Today I received an unusually addressed service message that indicates that some NTS participants don’t completely understand how service messages work. For those who are unaware, a “service message” is a radiogram about a radiogram. We send service messages when radiograms’ handling instructions request them and when we are unable to deliver or relay someone else’s radiogram.
Although the service message described what happened to a message I originated, the service message was addressed to someone other than me.
The situation surrounding the original radiogram was somewhat unusual, but certainly not unheard of. To protect the names of those involved, I’m going to fictionalize the examples below. Here’s what my original message looked like:
NR 100 R W9LW ARL 3 BLUFFTON IN OCT 28
1234 MAIN STREET
SOME TOWN, GA
Notice that the station of origination in the preamble is W9LW but the call sign in the signature is WB9XXX. Why would this happen? Perhaps the signatory ham’s station is off the air, or perhaps he has no privileges on HF net frequencies and no VHF net within range. Regardless, when the signatory contacts the station of origination by any means other than ham radio and requests the sending of a radiogram, the call sign in the signature ends up different than the call sign in the preamble, because the station of origination in the preamble is always the first station to put the message on the air.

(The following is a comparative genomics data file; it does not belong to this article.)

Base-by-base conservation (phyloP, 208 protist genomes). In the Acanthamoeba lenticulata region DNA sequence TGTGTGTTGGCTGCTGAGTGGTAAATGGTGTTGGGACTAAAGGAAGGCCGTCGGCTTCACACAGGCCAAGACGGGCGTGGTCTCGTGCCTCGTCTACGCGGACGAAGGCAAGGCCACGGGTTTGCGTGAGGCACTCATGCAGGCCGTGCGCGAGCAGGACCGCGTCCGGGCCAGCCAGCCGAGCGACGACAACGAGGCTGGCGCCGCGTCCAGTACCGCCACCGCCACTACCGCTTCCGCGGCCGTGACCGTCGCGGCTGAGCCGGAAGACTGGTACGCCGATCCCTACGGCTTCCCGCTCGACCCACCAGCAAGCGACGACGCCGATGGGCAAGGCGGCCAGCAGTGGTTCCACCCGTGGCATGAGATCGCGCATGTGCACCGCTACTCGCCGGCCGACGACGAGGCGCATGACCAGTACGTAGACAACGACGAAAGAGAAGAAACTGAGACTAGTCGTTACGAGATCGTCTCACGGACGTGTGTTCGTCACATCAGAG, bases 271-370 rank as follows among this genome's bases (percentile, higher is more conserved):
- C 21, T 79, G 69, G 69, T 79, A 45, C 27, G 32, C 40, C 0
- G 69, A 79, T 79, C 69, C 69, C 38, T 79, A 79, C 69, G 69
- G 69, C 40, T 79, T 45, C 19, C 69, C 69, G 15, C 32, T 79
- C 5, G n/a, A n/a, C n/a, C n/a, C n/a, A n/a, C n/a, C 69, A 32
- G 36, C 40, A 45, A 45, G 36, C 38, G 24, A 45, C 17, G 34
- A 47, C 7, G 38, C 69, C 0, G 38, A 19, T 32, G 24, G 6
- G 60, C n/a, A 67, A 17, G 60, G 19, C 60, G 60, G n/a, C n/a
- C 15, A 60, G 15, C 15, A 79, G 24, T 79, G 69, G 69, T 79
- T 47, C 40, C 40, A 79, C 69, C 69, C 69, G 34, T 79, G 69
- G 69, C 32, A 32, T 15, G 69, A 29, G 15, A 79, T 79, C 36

A station close to the destination address attempted to deliver the message via phone. The addressee did not reply to his voice mail message, so the operator sent a service message regarding my message number 100, above. Here’s how the service message looked:
NR 500 R WA4XXX ARL 11 SOME TOWN, GA OCT 29
SAM WB9XXX C/O W9LW
(BREAK)ARL SIXTY SEVEN
REPLY TO VOICE MAIL X
In this example, WA4XXX incorrectly addressed the service message to WB9XXX, who was the signatory of my message number 100. WA4XXX should have addressed the service message to W9LW, because W9LW was the station of origination in the preamble of message number 100.
If you ever handle a message in which the call sign in the preamble is different than the call sign in the signature, remember that any service message should be addressed to the station in the preamble, not the station in the signature.